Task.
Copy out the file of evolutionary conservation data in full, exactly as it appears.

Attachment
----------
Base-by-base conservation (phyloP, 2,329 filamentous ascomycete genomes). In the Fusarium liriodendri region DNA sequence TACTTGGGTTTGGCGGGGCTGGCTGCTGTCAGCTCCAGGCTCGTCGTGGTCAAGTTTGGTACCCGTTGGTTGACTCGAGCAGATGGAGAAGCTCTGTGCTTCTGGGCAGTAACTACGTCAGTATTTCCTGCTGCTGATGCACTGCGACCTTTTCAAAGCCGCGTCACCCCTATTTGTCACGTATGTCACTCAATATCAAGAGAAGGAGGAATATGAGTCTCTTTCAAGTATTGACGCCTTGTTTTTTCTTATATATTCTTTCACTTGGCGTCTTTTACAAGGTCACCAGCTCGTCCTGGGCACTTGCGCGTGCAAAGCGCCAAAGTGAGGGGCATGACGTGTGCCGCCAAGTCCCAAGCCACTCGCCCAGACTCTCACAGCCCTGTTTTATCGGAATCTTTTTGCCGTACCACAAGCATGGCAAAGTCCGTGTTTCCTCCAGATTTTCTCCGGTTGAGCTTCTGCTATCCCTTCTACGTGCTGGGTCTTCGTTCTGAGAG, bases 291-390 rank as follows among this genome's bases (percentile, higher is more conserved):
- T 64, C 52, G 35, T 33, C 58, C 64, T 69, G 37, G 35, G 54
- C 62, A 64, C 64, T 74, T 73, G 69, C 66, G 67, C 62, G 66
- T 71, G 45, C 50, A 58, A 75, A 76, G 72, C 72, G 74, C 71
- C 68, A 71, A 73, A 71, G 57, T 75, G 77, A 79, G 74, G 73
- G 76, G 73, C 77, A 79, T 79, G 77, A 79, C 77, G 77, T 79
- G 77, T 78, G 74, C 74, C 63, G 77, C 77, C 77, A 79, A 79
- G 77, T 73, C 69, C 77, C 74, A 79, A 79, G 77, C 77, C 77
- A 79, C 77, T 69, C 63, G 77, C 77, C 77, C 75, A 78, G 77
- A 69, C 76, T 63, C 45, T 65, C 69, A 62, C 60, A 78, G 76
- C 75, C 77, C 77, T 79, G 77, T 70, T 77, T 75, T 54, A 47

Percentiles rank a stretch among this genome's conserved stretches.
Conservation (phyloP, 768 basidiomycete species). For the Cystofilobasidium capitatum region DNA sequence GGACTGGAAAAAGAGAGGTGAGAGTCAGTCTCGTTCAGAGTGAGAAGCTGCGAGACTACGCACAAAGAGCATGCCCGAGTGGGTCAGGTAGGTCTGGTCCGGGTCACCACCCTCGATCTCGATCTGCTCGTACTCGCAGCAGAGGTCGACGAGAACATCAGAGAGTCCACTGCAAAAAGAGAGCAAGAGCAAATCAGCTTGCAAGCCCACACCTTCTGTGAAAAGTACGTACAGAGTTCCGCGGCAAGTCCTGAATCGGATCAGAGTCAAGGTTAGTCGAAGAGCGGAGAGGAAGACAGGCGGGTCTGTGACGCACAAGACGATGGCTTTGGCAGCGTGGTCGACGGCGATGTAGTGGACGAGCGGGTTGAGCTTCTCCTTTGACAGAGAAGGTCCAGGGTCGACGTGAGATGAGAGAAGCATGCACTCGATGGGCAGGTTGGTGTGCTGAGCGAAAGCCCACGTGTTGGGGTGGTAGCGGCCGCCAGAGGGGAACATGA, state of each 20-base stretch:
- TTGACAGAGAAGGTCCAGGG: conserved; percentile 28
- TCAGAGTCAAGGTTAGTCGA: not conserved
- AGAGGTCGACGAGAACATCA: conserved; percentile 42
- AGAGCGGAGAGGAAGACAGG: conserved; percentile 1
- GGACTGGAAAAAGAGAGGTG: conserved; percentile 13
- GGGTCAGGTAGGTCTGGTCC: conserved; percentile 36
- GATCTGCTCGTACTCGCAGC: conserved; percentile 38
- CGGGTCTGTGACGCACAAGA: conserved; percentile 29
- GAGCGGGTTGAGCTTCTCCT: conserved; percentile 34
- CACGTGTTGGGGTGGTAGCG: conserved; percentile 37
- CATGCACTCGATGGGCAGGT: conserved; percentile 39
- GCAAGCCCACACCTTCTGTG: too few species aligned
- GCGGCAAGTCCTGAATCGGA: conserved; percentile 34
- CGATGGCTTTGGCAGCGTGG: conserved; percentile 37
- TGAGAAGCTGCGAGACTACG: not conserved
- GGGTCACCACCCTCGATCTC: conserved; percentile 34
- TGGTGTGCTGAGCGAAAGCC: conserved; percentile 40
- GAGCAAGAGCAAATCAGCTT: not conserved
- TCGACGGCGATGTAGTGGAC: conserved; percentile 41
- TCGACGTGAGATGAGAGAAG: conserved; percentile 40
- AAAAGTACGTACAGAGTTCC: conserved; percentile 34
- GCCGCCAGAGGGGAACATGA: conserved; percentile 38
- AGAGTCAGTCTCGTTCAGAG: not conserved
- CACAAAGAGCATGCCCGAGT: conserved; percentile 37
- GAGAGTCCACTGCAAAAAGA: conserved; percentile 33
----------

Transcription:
Base-by-base conservation (phyloP, 2,329 filamentous ascomycete genomes). In the Fusarium liriodendri region DNA sequence TACTTGGGTTTGGCGGGGCTGGCTGCTGTCAGCTCCAGGCTCGTCGTGGTCAAGTTTGGTACCCGTTGGTTGACTCGAGCAGATGGAGAAGCTCTGTGCTTCTGGGCAGTAACTACGTCAGTATTTCCTGCTGCTGATGCACTGCGACCTTTTCAAAGCCGCGTCACCCCTATTTGTCACGTATGTCACTCAATATCAAGAGAAGGAGGAATATGAGTCTCTTTCAAGTATTGACGCCTTGTTTTTTCTTATATATTCTTTCACTTGGCGTCTTTTACAAGGTCACCAGCTCGTCCTGGGCACTTGCGCGTGCAAAGCGCCAAAGTGAGGGGCATGACGTGTGCCGCCAAGTCCCAAGCCACTCGCCCAGACTCTCACAGCCCTGTTTTATCGGAATCTTTTTGCCGTACCACAAGCATGGCAAAGTCCGTGTTTCCTCCAGATTTTCTCCGGTTGAGCTTCTGCTATCCCTTCTACGTGCTGGGTCTTCGTTCTGAGAG, bases 291-390 rank as follows among this genome's bases (percentile, higher is more conserved):
- T 64, C 52, G 35, T 33, C 58, C 64, T 69, G 37, G 35, G 54
- C 62, A 64, C 64, T 74, T 73, G 69, C 66, G 67, C 62, G 66
- T 71, G 45, C 50, A 58, A 75, A 76, G 72, C 72, G 74, C 71
- C 68, A 71, A 73, A 71, G 57, T 75, G 77, A 79, G 74, G 73
- G 76, G 73, C 77, A 79, T 79, G 77, A 79, C 77, G 77, T 79
- G 77, T 78, G 74, C 74, C 63, G 77, C 77, C 77, A 79, A 79
- G 77, T 73, C 69, C 77, C 74, A 79, A 79, G 77, C 77, C 77
- A 79, C 77, T 69, C 63, G 77, C 77, C 77, C 75, A 78, G 77
- A 69, C 76, T 63, C 45, T 65, C 69, A 62, C 60, A 78, G 76
- C 75, C 77, C 77, T 79, G 77, T 70, T 77, T 75, T 54, A 47

Percentiles rank a stretch among this genome's conserved stretches.
Conservation (phyloP, 768 basidiomycete species). For the Cystofilobasidium capitatum region DNA sequence GGACTGGAAAAAGAGAGGTGAGAGTCAGTCTCGTTCAGAGTGAGAAGCTGCGAGACTACGCACAAAGAGCATGCCCGAGTGGGTCAGGTAGGTCTGGTCCGGGTCACCACCCTCGATCTCGATCTGCTCGTACTCGCAGCAGAGGTCGACGAGAACATCAGAGAGTCCACTGCAAAAAGAGAGCAAGAGCAAATCAGCTTGCAAGCCCACACCTTCTGTGAAAAGTACGTACAGAGTTCCGCGGCAAGTCCTGAATCGGATCAGAGTCAAGGTTAGTCGAAGAGCGGAGAGGAAGACAGGCGGGTCTGTGACGCACAAGACGATGGCTTTGGCAGCGTGGTCGACGGCGATGTAGTGGACGAGCGGGTTGAGCTTCTCCTTTGACAGAGAAGGTCCAGGGTCGACGTGAGATGAGAGAAGCATGCACTCGATGGGCAGGTTGGTGTGCTGAGCGAAAGCCCACGTGTTGGGGTGGTAGCGGCCGCCAGAGGGGAACATGA, state of each 20-base stretch:
- TTGACAGAGAAGGTCCAGGG: conserved; percentile 28
- TCAGAGTCAAGGTTAGTCGA: not conserved
- AGAGGTCGACGAGAACATCA: conserved; percentile 42
- AGAGCGGAGAGGAAGACAGG: conserved; percentile 1
- GGACTGGAAAAAGAGAGGTG: conserved; percentile 13
- GGGTCAGGTAGGTCTGGTCC: conserved; percentile 36
- GATCTGCTCGTACTCGCAGC: conserved; percentile 38
- CGGGTCTGTGACGCACAAGA: conserved; percentile 29
- GAGCGGGTTGAGCTTCTCCT: conserved; percentile 34
- CACGTGTTGGGGTGGTAGCG: conserved; percentile 37
- CATGCACTCGATGGGCAGGT: conserved; percentile 39
- GCAAGCCCACACCTTCTGTG: too few species aligned
- GCGGCAAGTCCTGAATCGGA: conserved; percentile 34
- CGATGGCTTTGGCAGCGTGG: conserved; percentile 37
- TGAGAAGCTGCGAGACTACG: not conserved
- GGGTCACCACCCTCGATCTC: conserved; percentile 34
- TGGTGTGCTGAGCGAAAGCC: conserved; percentile 40
- GAGCAAGAGCAAATCAGCTT: not conserved
- TCGACGGCGATGTAGTGGAC: conserved; percentile 41
- TCGACGTGAGATGAGAGAAG: conserved; percentile 40
- AAAAGTACGTACAGAGTTCC: conserved; percentile 34
- GCCGCCAGAGGGGAACATGA: conserved; percentile 38
- AGAGTCAGTCTCGTTCAGAG: not conserved
- CACAAAGAGCATGCCCGAGT: conserved; percentile 37
- GAGAGTCCACTGCAAAAAGA: conserved; percentile 33